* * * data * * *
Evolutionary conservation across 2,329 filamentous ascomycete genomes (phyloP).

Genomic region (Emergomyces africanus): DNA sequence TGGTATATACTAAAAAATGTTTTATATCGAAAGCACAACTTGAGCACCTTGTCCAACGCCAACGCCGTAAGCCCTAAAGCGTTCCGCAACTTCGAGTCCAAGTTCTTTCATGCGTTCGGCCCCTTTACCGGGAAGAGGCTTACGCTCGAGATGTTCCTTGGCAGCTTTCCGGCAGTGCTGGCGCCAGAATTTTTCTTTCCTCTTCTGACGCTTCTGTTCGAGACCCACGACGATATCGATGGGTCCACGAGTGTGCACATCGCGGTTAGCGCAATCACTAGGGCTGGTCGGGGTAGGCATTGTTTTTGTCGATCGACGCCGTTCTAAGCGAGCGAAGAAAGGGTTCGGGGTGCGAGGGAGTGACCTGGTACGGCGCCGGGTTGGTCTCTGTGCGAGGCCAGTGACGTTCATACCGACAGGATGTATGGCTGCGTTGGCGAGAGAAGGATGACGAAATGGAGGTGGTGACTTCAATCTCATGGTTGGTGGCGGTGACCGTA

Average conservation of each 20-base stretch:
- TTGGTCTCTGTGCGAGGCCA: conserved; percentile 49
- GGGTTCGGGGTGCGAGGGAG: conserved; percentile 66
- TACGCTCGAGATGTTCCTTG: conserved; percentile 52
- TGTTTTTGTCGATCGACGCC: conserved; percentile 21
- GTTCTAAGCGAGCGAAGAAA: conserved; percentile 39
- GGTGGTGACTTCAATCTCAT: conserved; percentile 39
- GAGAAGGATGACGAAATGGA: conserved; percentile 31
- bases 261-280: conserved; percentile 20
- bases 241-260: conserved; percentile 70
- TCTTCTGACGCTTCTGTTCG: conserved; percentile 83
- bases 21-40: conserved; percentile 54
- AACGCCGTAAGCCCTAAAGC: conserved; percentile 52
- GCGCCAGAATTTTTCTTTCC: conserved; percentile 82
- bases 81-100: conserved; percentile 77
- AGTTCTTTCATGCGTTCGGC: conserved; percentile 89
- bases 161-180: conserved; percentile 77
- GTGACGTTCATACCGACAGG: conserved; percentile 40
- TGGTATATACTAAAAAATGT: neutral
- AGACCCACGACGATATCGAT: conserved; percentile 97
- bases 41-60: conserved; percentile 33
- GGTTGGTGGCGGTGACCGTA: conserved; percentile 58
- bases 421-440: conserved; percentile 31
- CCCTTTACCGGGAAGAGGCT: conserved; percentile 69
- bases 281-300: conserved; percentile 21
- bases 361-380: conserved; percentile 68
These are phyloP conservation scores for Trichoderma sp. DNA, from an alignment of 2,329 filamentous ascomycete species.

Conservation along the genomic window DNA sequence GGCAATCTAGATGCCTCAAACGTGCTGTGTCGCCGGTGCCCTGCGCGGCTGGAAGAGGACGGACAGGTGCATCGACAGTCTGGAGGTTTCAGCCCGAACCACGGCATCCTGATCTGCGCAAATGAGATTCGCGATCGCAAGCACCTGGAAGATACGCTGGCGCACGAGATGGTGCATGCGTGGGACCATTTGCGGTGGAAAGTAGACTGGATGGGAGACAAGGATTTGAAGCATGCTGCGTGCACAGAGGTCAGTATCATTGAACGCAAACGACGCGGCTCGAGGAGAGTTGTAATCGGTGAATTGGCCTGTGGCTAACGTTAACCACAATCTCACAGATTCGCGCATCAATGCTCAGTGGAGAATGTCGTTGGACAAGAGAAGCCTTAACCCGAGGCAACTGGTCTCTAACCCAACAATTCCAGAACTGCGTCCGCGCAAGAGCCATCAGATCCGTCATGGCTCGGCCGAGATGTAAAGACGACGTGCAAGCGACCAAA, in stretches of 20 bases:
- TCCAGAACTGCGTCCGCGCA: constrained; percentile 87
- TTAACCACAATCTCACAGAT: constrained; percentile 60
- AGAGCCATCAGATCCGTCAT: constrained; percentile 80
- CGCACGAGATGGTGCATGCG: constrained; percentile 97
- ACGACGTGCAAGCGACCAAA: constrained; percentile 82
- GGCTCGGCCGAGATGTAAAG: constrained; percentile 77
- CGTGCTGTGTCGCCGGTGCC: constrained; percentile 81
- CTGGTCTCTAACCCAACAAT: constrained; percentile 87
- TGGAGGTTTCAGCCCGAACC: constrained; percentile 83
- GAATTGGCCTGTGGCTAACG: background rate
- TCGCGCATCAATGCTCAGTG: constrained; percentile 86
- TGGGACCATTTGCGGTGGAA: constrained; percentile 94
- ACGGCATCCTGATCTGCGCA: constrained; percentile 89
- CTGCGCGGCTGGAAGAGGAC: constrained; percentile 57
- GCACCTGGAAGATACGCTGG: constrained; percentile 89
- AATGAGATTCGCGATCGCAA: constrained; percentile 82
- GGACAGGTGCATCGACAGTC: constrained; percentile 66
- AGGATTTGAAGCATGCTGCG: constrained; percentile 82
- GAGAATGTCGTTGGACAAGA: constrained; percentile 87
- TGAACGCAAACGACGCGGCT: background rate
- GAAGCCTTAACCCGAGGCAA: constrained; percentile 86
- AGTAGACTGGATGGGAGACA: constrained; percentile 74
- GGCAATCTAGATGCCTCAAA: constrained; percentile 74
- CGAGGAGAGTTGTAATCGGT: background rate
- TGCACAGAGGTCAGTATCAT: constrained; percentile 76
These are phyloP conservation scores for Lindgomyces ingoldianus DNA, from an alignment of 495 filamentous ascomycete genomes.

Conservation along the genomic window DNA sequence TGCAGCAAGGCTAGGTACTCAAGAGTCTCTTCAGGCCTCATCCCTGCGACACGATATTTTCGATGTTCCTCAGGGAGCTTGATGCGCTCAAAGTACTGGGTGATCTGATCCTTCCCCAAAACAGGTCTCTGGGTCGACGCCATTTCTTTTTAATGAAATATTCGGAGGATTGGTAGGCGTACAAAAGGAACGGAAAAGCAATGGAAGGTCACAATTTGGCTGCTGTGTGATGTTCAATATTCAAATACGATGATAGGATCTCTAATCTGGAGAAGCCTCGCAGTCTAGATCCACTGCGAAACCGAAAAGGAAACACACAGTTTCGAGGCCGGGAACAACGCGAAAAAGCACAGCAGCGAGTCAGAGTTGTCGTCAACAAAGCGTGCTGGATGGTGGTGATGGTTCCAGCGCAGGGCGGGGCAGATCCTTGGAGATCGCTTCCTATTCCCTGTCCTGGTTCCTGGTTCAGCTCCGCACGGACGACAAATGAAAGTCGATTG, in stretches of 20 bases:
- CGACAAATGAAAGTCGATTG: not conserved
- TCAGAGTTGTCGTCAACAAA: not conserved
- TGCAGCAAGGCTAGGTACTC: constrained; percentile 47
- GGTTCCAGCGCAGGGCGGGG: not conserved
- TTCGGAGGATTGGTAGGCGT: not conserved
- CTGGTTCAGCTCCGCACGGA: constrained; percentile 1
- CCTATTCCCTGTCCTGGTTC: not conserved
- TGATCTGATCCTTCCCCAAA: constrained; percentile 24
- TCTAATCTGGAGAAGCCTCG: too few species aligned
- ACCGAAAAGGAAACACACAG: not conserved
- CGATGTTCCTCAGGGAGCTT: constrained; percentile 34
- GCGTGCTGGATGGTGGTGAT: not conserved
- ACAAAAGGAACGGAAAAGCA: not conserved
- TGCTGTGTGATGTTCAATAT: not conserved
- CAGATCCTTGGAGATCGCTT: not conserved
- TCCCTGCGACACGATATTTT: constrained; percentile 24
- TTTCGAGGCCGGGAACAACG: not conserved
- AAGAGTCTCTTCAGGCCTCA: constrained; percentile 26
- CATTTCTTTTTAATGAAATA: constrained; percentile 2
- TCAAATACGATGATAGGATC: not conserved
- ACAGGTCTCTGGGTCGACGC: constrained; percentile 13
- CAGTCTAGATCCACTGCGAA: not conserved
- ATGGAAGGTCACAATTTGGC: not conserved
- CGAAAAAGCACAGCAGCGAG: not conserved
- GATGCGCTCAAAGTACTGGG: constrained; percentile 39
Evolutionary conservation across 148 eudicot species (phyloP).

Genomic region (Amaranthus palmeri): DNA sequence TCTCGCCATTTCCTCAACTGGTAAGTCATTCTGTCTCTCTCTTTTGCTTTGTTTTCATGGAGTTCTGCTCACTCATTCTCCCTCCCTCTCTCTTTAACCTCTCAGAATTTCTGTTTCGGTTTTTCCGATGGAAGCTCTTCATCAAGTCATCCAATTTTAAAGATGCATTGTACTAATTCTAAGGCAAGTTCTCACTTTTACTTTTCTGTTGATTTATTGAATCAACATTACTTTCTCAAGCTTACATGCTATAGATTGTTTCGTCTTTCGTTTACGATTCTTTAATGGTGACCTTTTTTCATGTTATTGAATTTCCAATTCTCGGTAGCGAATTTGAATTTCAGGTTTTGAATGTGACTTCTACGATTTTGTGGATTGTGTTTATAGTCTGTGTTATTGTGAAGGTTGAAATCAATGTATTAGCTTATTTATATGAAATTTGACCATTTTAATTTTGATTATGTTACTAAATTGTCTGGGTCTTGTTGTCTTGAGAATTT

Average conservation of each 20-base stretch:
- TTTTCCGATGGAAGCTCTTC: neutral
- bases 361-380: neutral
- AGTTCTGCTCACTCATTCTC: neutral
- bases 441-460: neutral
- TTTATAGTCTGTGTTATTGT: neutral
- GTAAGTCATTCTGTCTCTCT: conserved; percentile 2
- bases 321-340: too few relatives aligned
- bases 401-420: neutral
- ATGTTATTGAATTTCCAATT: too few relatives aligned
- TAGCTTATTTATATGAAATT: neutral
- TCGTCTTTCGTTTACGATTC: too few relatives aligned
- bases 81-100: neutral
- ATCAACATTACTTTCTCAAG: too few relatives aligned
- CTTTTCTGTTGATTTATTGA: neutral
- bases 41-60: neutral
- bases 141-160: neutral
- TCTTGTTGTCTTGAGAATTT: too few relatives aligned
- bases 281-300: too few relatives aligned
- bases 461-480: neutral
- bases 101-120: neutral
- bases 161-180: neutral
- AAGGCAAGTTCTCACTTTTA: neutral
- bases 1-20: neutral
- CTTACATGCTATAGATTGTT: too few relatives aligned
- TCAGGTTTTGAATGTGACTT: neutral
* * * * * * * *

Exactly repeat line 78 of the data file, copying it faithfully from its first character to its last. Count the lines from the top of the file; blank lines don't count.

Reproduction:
- ACAGGTCTCTGGGTCGACGC: constrained; percentile 13